Speaking of Negronis, I don't think there's a better one in town than the classic being made at Palizzi Social Club (1408 S. 12th St.), though, since pictures aren't allowed at this members-only haunt (I got a lucky invite), you'll just have to take my word for it. It's punchy, but balanced. And this is Negroni weather.
There are some creative cocktails going on at Ripplewood Whiskey & Craft in Ardmore (29 E. Lancaster Ave.). I wasn't a huge fan of the vegetable drinks that look like they came straight from a smoothie bar, blended with pureed carrot or creamy avocado. However, with news of George Clooney's motorcycle crash breaking during my visit (he walked away fine), we drank in support of the star by diving into the Ripplewood's "Jorge Clooney." And it turns out I loved the smoke and citrus of this revamp of a "Naked & Famous," which blends mezcal from Clooney's Casamigos with Aperol and yellow Chartreuse. With a daisy wheel of lime floating just beneath its yellow surface, it was refreshingly quaffable.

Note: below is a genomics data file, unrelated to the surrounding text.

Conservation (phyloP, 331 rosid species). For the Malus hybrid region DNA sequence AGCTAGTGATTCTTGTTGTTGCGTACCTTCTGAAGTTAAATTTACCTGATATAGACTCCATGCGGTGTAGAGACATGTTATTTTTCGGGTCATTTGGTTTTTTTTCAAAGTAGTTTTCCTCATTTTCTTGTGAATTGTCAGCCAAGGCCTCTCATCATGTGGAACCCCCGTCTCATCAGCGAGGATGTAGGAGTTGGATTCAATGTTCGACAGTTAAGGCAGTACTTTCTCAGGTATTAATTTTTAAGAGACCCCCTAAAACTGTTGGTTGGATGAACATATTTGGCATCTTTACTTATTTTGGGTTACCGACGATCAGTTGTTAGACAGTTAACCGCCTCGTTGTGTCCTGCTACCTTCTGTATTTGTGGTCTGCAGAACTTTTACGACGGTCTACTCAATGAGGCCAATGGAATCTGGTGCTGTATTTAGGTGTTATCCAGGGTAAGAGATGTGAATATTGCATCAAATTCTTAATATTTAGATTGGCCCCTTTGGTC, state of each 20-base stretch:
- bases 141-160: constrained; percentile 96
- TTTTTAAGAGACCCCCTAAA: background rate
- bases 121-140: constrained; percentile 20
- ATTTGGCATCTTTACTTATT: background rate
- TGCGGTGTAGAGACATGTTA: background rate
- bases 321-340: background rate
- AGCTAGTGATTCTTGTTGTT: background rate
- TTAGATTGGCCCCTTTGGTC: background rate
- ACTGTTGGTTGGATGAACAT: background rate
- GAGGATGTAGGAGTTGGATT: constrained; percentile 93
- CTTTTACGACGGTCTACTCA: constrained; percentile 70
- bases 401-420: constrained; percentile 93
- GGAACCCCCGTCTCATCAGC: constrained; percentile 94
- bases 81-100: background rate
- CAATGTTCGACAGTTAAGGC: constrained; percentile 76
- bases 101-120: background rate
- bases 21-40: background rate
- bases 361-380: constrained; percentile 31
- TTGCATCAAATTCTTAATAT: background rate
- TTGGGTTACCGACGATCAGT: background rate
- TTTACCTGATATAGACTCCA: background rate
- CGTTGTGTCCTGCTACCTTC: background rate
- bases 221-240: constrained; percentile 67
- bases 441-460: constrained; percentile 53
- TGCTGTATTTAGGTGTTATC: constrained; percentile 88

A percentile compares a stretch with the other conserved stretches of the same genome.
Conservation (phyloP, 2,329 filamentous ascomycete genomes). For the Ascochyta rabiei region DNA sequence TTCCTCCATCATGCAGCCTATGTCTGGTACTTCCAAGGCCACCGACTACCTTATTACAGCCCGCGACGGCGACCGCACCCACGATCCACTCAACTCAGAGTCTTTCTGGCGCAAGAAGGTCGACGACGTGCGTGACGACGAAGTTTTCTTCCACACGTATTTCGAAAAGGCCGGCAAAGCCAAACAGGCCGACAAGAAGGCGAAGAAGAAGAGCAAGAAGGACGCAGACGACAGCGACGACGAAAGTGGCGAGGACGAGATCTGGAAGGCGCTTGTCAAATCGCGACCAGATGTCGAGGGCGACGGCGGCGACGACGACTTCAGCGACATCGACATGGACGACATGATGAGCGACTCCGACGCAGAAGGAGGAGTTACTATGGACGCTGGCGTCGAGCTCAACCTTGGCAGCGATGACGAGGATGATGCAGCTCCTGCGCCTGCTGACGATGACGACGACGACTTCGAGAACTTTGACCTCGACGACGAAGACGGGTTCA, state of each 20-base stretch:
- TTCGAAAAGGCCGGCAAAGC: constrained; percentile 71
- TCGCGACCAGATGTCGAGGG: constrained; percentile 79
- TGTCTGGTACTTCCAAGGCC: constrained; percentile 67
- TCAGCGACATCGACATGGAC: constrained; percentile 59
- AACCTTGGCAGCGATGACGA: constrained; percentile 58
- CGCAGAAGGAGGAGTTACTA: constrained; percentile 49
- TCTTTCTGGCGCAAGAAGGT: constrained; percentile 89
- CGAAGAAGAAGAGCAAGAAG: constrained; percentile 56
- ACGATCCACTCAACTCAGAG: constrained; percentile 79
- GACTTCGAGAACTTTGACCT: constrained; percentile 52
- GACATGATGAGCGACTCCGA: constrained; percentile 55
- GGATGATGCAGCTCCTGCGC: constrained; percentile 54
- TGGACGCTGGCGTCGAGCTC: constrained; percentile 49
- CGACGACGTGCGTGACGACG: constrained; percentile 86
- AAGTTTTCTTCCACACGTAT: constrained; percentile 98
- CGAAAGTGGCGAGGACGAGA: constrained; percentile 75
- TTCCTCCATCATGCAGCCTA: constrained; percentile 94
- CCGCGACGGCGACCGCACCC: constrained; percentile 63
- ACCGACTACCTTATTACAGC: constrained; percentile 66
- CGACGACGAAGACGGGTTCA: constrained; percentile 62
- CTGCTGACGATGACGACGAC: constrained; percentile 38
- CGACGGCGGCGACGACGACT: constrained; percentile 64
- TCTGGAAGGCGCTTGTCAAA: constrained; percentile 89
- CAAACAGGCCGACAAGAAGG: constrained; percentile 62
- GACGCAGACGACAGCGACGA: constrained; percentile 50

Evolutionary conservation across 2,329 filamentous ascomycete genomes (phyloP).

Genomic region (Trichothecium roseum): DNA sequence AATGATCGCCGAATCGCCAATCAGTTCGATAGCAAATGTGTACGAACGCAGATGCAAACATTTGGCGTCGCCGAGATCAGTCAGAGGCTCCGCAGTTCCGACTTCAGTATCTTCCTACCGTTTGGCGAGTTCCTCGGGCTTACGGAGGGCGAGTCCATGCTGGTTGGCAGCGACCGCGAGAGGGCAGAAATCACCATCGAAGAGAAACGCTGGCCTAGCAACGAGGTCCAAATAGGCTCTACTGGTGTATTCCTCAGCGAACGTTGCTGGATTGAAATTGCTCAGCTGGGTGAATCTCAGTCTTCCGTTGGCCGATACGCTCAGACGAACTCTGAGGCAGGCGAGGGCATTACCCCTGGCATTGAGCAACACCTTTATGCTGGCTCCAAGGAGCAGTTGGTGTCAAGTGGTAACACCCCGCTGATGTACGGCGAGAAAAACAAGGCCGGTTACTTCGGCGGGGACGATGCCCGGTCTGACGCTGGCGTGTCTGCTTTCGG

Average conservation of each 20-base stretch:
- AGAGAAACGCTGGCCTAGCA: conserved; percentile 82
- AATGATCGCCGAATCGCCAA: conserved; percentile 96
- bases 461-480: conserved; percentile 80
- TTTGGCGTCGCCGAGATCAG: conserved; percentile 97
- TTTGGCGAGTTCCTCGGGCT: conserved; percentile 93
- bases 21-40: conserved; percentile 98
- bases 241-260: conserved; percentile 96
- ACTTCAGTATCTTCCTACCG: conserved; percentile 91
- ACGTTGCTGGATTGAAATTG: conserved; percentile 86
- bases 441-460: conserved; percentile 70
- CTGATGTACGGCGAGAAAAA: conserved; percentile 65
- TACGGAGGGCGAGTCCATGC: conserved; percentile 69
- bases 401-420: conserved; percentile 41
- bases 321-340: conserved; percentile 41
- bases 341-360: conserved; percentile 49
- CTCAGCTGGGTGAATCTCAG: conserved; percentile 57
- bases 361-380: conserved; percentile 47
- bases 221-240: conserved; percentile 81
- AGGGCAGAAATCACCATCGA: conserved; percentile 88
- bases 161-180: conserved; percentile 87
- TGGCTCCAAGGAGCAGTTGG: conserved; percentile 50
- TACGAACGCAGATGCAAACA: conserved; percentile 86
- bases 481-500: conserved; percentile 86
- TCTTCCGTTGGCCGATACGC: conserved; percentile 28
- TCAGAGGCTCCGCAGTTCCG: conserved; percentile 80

Summer is a time for herbs. And no drink takes that notion quite as seriously as the Poet, a gin sour variation at Suraya (1528 Frankford Ave.) that puckers up Bluecoat gin with Persian lime syrup, genepy liqueur, fresh cucumber puree, and a fragrant dusting of Lebanese za'atar and tart sumac atop a foamy head cleverly made from vegan aquafaba (the cooking water from chickpeas) in lieu of the usual egg yolk. It's a fragrant and refreshing break from the anise power of Suraya's distinctive arak cocktails that still speaks to the restaurant's Middle Eastern character.
Not far away in Kensington, meanwhile, you'll find all manner of refreshing cocktails made from great local spirits at Martha (2113 E. York St.), like the iced coffee Negroni made with Five Saints gin or the Red Ferrari made with Red Brick's single-malt whiskey and Cinzano. My most memorable sip at Martha, though, was the unusual house shot, a startlingly good blend of bourbon and Cynar, the artichoke-flavored Italian amaro, that tasted like a boozy gulp of garden medicine, at once cola-sweet and bitter and herbal in a satisfying way that makes you think: Thistles can make surprisingly good drinking. Or, just as likely, a shot of bourbon can play well with others, even in the heat of summer.